• To encourage private investment in projects,enterprises and activities contributing to economic development in the region when private capital is not available on reasonable terms and conditions.

Various Organs of AIIB

Board of Governors

  • The Board of Governors consists of one Governor and one Alternate Governorappointed by each member country.
  • The Board of Governors may delegate to the Board of Directorsany or all its powers, except the power to:
    1. admit new membersand determine the conditions of their admission;
    2. increase or decrease the authorized capital stock of the Bank;
    3. elect the Directors of the Bankand determine the expenses to be paid for Directors and Alternate Directors and remuneration;
    4. elect the President,suspend or remove him from office, and determine his remuneration and other conditions of service;
    5. approve, after reviewing the auditors’ report,the general balance sheet and the statement of profit and loss of the Bank;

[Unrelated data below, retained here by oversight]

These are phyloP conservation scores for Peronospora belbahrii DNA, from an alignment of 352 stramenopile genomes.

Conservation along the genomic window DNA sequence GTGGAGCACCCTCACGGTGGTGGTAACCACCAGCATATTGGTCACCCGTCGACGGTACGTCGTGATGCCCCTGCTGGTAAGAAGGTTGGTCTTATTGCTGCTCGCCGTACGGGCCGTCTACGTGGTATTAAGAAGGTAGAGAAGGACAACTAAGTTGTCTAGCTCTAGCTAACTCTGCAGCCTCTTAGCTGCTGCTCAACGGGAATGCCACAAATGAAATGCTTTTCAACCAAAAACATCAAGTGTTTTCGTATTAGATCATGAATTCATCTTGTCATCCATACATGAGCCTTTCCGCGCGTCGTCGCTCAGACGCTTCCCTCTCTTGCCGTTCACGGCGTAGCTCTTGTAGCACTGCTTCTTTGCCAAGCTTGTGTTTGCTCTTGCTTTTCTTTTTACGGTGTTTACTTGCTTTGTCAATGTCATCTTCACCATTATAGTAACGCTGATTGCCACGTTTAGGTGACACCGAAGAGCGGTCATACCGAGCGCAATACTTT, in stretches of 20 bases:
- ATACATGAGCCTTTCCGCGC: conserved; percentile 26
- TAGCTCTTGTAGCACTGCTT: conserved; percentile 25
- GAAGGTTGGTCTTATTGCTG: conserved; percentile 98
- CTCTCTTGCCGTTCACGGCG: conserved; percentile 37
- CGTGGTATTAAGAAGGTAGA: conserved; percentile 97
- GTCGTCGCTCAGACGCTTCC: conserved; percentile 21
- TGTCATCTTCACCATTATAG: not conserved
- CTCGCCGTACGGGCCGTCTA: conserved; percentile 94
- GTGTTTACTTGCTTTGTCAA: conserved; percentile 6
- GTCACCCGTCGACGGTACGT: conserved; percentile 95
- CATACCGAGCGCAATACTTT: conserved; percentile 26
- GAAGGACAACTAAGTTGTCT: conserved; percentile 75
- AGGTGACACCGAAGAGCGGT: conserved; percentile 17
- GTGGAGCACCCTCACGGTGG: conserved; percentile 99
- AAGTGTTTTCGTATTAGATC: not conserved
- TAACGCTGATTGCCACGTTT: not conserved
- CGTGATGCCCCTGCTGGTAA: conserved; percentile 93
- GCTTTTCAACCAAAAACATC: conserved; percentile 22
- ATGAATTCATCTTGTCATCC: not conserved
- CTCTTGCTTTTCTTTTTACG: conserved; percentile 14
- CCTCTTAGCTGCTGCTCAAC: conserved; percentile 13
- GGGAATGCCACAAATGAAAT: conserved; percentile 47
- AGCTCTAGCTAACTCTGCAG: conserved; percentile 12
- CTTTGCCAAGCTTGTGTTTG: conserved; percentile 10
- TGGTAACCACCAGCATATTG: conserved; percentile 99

6. amend the ‘AIIB Articles of Agreement’

Board of Directors

  • The Board of Directors are composed of twelve memberswho shall not be members of the Board of Governors, and of whom:
  • nine are elected by the Governors representing regional members;and
  • threeare elected by the Governors representing non-regional members.

Senior Management

  • AIIB staff is headed by the Presidentwho is elected by AIIB shareholders for a five-year term and eligible for reelection once.
  • The President is supported by Senior Management which includes five Vice Presidents responsible for:
  1. policy and strategy
  2. investment operations, finance
  3. administration and the corporate secretariat and the General Counsel